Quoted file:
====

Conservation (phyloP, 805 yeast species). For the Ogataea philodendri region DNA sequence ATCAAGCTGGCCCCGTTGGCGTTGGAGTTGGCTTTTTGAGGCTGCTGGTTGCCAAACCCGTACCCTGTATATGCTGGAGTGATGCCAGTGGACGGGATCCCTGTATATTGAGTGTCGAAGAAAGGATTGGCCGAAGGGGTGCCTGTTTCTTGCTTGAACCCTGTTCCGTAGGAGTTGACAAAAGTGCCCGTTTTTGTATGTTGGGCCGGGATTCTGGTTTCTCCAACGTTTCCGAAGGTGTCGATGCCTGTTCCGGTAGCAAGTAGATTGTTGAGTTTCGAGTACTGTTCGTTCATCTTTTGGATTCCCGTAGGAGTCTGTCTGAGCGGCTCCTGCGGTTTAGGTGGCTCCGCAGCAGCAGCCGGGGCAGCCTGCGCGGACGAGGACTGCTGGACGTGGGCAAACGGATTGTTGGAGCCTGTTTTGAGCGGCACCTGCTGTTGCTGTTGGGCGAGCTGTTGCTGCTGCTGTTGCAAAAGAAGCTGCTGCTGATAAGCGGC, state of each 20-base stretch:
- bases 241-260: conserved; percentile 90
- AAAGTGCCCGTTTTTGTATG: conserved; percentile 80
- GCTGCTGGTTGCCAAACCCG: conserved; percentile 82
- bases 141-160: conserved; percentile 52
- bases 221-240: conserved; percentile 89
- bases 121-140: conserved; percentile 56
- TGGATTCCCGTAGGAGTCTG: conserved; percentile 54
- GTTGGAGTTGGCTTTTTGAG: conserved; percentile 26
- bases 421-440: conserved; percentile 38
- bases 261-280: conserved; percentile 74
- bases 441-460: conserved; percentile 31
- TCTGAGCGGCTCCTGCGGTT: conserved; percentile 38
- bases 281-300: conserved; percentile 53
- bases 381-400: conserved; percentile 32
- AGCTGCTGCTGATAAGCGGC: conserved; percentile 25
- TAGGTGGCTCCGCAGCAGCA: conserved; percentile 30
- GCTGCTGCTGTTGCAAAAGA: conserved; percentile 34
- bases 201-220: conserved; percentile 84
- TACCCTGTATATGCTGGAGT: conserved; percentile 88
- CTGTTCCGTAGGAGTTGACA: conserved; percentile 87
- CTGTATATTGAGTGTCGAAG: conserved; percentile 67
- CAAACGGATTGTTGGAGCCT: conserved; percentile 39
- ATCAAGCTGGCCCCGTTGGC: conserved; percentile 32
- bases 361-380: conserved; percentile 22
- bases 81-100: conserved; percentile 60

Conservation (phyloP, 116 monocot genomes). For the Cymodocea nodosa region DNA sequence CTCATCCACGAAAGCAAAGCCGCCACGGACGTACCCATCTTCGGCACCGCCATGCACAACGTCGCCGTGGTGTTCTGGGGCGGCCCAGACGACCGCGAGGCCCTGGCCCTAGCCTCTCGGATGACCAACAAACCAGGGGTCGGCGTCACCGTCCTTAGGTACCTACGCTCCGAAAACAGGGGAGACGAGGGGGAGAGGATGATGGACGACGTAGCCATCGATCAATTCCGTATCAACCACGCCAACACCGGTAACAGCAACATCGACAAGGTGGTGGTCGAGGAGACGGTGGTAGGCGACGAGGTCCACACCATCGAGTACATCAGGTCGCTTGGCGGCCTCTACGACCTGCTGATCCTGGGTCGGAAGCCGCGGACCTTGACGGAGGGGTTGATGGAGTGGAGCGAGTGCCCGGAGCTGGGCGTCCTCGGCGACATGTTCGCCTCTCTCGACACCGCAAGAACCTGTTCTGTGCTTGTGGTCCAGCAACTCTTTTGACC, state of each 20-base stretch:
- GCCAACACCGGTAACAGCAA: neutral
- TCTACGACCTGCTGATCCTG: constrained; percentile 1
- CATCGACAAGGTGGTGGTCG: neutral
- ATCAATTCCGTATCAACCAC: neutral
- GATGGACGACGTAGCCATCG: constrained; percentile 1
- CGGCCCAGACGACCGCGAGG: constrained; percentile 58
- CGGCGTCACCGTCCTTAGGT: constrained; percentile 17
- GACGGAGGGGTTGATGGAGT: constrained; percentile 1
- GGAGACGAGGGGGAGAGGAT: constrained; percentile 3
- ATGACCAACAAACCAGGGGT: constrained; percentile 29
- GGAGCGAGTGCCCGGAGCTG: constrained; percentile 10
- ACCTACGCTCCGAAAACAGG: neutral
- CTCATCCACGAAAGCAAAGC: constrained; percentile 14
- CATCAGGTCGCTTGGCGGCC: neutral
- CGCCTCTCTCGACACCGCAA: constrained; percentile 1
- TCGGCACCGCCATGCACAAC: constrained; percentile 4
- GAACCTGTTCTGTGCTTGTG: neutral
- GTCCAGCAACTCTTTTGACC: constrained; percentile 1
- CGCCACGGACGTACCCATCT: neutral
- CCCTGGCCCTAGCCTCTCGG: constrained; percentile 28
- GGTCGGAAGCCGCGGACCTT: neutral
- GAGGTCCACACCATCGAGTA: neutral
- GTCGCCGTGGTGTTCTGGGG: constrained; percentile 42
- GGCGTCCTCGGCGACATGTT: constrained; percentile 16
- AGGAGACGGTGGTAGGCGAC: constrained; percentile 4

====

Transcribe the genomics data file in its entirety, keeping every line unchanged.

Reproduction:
Conservation (phyloP, 805 yeast species). For the Ogataea philodendri region DNA sequence ATCAAGCTGGCCCCGTTGGCGTTGGAGTTGGCTTTTTGAGGCTGCTGGTTGCCAAACCCGTACCCTGTATATGCTGGAGTGATGCCAGTGGACGGGATCCCTGTATATTGAGTGTCGAAGAAAGGATTGGCCGAAGGGGTGCCTGTTTCTTGCTTGAACCCTGTTCCGTAGGAGTTGACAAAAGTGCCCGTTTTTGTATGTTGGGCCGGGATTCTGGTTTCTCCAACGTTTCCGAAGGTGTCGATGCCTGTTCCGGTAGCAAGTAGATTGTTGAGTTTCGAGTACTGTTCGTTCATCTTTTGGATTCCCGTAGGAGTCTGTCTGAGCGGCTCCTGCGGTTTAGGTGGCTCCGCAGCAGCAGCCGGGGCAGCCTGCGCGGACGAGGACTGCTGGACGTGGGCAAACGGATTGTTGGAGCCTGTTTTGAGCGGCACCTGCTGTTGCTGTTGGGCGAGCTGTTGCTGCTGCTGTTGCAAAAGAAGCTGCTGCTGATAAGCGGC, state of each 20-base stretch:
- bases 241-260: conserved; percentile 90
- AAAGTGCCCGTTTTTGTATG: conserved; percentile 80
- GCTGCTGGTTGCCAAACCCG: conserved; percentile 82
- bases 141-160: conserved; percentile 52
- bases 221-240: conserved; percentile 89
- bases 121-140: conserved; percentile 56
- TGGATTCCCGTAGGAGTCTG: conserved; percentile 54
- GTTGGAGTTGGCTTTTTGAG: conserved; percentile 26
- bases 421-440: conserved; percentile 38
- bases 261-280: conserved; percentile 74
- bases 441-460: conserved; percentile 31
- TCTGAGCGGCTCCTGCGGTT: conserved; percentile 38
- bases 281-300: conserved; percentile 53
- bases 381-400: conserved; percentile 32
- AGCTGCTGCTGATAAGCGGC: conserved; percentile 25
- TAGGTGGCTCCGCAGCAGCA: conserved; percentile 30
- GCTGCTGCTGTTGCAAAAGA: conserved; percentile 34
- bases 201-220: conserved; percentile 84
- TACCCTGTATATGCTGGAGT: conserved; percentile 88
- CTGTTCCGTAGGAGTTGACA: conserved; percentile 87
- CTGTATATTGAGTGTCGAAG: conserved; percentile 67
- CAAACGGATTGTTGGAGCCT: conserved; percentile 39
- ATCAAGCTGGCCCCGTTGGC: conserved; percentile 32
- bases 361-380: conserved; percentile 22
- bases 81-100: conserved; percentile 60

Conservation (phyloP, 116 monocot genomes). For the Cymodocea nodosa region DNA sequence CTCATCCACGAAAGCAAAGCCGCCACGGACGTACCCATCTTCGGCACCGCCATGCACAACGTCGCCGTGGTGTTCTGGGGCGGCCCAGACGACCGCGAGGCCCTGGCCCTAGCCTCTCGGATGACCAACAAACCAGGGGTCGGCGTCACCGTCCTTAGGTACCTACGCTCCGAAAACAGGGGAGACGAGGGGGAGAGGATGATGGACGACGTAGCCATCGATCAATTCCGTATCAACCACGCCAACACCGGTAACAGCAACATCGACAAGGTGGTGGTCGAGGAGACGGTGGTAGGCGACGAGGTCCACACCATCGAGTACATCAGGTCGCTTGGCGGCCTCTACGACCTGCTGATCCTGGGTCGGAAGCCGCGGACCTTGACGGAGGGGTTGATGGAGTGGAGCGAGTGCCCGGAGCTGGGCGTCCTCGGCGACATGTTCGCCTCTCTCGACACCGCAAGAACCTGTTCTGTGCTTGTGGTCCAGCAACTCTTTTGACC, state of each 20-base stretch:
- GCCAACACCGGTAACAGCAA: neutral
- TCTACGACCTGCTGATCCTG: constrained; percentile 1
- CATCGACAAGGTGGTGGTCG: neutral
- ATCAATTCCGTATCAACCAC: neutral
- GATGGACGACGTAGCCATCG: constrained; percentile 1
- CGGCCCAGACGACCGCGAGG: constrained; percentile 58
- CGGCGTCACCGTCCTTAGGT: constrained; percentile 17
- GACGGAGGGGTTGATGGAGT: constrained; percentile 1
- GGAGACGAGGGGGAGAGGAT: constrained; percentile 3
- ATGACCAACAAACCAGGGGT: constrained; percentile 29
- GGAGCGAGTGCCCGGAGCTG: constrained; percentile 10
- ACCTACGCTCCGAAAACAGG: neutral
- CTCATCCACGAAAGCAAAGC: constrained; percentile 14
- CATCAGGTCGCTTGGCGGCC: neutral
- CGCCTCTCTCGACACCGCAA: constrained; percentile 1
- TCGGCACCGCCATGCACAAC: constrained; percentile 4
- GAACCTGTTCTGTGCTTGTG: neutral
- GTCCAGCAACTCTTTTGACC: constrained; percentile 1
- CGCCACGGACGTACCCATCT: neutral
- CCCTGGCCCTAGCCTCTCGG: constrained; percentile 28
- GGTCGGAAGCCGCGGACCTT: neutral
- GAGGTCCACACCATCGAGTA: neutral
- GTCGCCGTGGTGTTCTGGGG: constrained; percentile 42
- GGCGTCCTCGGCGACATGTT: constrained; percentile 16
- AGGAGACGGTGGTAGGCGAC: constrained; percentile 4